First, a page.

Materials and methods

Extract preparation and synthesis of silver nanoparticles

In this study, extracts and silver nanoparticles prepared according to reported investigation on green synthesis of silver nanoparticles [19]. In this regard, in the first step, ginger rhizome was washed by deionized (DI) water, followed by slicing to the fine pieces, after which exposed to a shadow at 27°C for four days to become completely dry. Afterward, 0.2 g of fine gingers was poured into 100 mL DI water, stirring at 80°C for 40 minutes. Furthermore, the extract was filtered by Whatman No.1 paper and centrifuged for 5 minutes at 4000 rpm, before passing through a 0.22 syringe filter, and maintained at 4°C far from the light. To synthesis silver NPs, the 0.2mM AgNO3 solution prepared initially, after which the extract was putted on the AgNO3 aqueous solution (1:20). First, the solution was approximately colorless and by progression of the reaction, the color changed from the light yellow to dark brown, which could be a visual attest to confirm formation of silver NPs. Next, by employing a 12 kD dialysis bag, the silver NPs dialyzed in water for 24 h, and filtered via 0.22μm syringe filters.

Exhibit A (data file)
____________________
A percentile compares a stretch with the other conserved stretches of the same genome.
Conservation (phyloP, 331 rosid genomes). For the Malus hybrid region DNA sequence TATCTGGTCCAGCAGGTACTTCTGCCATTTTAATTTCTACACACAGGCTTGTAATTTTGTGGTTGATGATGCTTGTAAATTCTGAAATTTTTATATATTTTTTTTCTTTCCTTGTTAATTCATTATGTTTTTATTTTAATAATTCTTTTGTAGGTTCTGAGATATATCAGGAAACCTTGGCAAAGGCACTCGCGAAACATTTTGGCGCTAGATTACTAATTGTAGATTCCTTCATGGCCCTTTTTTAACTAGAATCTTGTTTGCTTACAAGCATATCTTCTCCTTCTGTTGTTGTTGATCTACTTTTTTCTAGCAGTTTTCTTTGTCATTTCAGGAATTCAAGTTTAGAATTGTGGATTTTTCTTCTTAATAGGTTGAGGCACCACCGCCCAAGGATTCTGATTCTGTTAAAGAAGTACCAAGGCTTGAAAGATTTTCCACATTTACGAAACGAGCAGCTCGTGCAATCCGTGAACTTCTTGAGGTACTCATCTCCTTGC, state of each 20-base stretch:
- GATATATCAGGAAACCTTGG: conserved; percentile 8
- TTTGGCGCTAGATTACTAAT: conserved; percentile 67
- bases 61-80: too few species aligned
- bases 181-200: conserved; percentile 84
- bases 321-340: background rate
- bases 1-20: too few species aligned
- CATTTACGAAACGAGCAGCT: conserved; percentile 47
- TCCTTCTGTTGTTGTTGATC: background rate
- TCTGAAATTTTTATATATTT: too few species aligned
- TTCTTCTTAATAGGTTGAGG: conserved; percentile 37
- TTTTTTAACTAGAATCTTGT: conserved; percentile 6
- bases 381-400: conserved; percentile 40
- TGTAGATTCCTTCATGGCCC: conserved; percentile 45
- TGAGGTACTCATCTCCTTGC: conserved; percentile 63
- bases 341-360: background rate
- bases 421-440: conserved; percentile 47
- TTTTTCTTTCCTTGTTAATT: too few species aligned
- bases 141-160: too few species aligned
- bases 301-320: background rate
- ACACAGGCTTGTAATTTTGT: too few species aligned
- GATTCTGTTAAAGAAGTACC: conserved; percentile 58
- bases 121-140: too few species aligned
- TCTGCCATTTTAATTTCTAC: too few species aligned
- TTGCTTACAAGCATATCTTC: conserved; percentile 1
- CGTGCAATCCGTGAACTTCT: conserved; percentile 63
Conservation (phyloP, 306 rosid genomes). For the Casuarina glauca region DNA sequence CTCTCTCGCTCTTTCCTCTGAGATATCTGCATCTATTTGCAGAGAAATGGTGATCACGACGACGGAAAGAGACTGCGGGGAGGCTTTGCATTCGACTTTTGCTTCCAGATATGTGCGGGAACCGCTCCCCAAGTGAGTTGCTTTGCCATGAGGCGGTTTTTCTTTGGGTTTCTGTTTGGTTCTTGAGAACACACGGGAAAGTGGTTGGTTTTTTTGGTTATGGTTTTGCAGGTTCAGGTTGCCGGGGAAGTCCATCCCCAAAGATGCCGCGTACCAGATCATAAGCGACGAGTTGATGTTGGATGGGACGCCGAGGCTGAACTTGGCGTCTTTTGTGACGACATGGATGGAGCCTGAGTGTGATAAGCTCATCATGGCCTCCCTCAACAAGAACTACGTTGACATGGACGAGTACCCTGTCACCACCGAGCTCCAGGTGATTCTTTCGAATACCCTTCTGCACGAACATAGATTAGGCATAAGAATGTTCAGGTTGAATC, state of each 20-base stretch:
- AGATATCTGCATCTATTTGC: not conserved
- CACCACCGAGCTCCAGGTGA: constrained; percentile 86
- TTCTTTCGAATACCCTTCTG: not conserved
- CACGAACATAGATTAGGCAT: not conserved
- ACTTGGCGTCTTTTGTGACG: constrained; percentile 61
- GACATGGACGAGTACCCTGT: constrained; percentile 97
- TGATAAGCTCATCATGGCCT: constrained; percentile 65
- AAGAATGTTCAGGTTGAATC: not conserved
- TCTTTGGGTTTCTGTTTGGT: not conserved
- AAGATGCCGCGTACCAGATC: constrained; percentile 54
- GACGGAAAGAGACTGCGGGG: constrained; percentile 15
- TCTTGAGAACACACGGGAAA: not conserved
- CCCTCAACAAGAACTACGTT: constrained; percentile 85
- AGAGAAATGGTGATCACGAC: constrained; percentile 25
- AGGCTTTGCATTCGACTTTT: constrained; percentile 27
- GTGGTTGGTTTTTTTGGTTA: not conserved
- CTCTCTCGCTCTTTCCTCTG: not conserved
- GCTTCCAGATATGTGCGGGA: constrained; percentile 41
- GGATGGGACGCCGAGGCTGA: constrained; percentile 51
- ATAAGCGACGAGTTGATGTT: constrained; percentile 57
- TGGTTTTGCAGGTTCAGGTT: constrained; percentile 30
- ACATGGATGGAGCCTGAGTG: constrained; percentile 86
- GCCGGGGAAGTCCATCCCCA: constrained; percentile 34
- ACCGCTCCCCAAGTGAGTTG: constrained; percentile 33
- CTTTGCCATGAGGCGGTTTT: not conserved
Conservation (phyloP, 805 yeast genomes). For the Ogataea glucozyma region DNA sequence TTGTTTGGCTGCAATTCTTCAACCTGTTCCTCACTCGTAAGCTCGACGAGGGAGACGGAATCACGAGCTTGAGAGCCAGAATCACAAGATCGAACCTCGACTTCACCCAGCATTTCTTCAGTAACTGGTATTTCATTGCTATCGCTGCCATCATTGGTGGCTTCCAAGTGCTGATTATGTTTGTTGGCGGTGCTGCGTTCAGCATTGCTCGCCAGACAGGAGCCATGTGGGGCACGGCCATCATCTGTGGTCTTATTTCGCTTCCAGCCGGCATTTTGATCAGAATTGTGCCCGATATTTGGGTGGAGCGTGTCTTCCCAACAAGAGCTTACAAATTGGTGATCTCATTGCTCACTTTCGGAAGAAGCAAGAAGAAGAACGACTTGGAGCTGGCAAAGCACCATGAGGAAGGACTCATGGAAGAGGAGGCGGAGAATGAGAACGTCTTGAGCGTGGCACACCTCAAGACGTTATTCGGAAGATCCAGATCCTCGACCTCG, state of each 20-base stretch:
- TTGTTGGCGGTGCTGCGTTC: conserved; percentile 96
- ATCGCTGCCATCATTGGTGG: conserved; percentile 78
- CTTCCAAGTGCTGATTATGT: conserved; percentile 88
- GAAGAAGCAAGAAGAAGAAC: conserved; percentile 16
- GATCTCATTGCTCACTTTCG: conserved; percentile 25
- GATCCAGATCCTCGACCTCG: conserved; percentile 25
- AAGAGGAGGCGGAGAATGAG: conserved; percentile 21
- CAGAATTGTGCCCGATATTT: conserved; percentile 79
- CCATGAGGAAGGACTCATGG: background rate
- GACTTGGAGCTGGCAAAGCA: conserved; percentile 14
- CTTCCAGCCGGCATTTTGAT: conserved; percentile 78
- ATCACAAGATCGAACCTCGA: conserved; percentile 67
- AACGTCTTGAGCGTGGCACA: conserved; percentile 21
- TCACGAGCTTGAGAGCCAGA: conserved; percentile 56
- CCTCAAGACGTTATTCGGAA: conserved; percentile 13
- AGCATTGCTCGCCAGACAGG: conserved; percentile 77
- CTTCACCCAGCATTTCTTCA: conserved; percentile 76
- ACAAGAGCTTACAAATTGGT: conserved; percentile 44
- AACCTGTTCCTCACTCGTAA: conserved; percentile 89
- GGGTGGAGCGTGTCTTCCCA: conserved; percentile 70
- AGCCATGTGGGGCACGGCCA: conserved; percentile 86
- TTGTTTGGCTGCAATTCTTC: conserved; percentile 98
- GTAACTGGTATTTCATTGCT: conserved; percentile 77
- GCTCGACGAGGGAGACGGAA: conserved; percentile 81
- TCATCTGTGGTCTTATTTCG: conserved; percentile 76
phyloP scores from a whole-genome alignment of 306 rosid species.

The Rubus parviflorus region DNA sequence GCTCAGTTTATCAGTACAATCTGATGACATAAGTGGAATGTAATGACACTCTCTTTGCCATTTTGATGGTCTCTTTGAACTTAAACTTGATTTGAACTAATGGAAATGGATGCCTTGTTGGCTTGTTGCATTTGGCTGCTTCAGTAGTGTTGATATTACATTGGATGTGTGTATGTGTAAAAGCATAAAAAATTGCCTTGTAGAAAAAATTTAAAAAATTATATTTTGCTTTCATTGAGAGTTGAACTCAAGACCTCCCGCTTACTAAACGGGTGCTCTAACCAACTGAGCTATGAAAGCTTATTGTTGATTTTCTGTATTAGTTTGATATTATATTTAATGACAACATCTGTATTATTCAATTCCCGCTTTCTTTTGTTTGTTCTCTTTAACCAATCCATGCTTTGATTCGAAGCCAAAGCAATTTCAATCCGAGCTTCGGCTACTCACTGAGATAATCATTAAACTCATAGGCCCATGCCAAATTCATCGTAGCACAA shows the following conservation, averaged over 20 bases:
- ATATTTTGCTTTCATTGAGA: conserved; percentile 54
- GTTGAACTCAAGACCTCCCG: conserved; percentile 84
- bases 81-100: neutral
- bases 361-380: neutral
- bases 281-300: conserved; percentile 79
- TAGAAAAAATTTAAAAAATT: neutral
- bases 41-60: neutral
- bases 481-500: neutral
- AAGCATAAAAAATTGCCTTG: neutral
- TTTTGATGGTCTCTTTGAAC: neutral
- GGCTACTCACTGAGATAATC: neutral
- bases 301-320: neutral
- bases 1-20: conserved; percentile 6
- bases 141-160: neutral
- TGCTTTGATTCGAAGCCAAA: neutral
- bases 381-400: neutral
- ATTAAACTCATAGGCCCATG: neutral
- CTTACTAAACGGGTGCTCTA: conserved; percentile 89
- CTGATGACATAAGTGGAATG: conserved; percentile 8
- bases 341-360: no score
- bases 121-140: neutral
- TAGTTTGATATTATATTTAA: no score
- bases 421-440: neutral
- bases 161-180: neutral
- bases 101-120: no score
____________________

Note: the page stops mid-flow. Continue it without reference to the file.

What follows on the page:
Characterization of Ag NPs

In the first step of characterization, a SPUV-26 SC-Tech spectrophotometer was employed to carry out the UV–visible spectroscopy to assess formation of green synthesized silver NPs. Moreover, to evaluate the size and shape of nanoparticles, Transmission electron microscopy (TEM) method was carried out via Leo 912 AB microscope.

Collection and cultivation of parasites

In this work, L. major Iranian standard strain promastigotes (MRHO/IR/75/ER) were obtained from parasitology department of Tarbiat Modares University. For growth and replication of the L. major promastigotes the nutrient RPMI 1640 medium enriched with penicillin (100 unit ml−1), streptomycin (100 μgml−1) fetal calf serum (10% v/v) were used and after that incubated in 25 ± 1°C.

Culturing of macrophage cells

The study used macrophages were derived from RAW.264.7 macrophage cell line which is obtained by the Parasitology Department at Tarbiat Modares University of Tehran, Iran. At the beginning, RAW.264.7 macrophages were cultured in RPMI 1640 containing 10% FBS (Gibco-BRL, France), penicillin (100 unit ml−1), and streptomycin (100 μgml−1) (Sigma Chemical Co.), then these culture flasks incubated in a humidified atmosphere of 95% air and 5% CO2 at 37°C.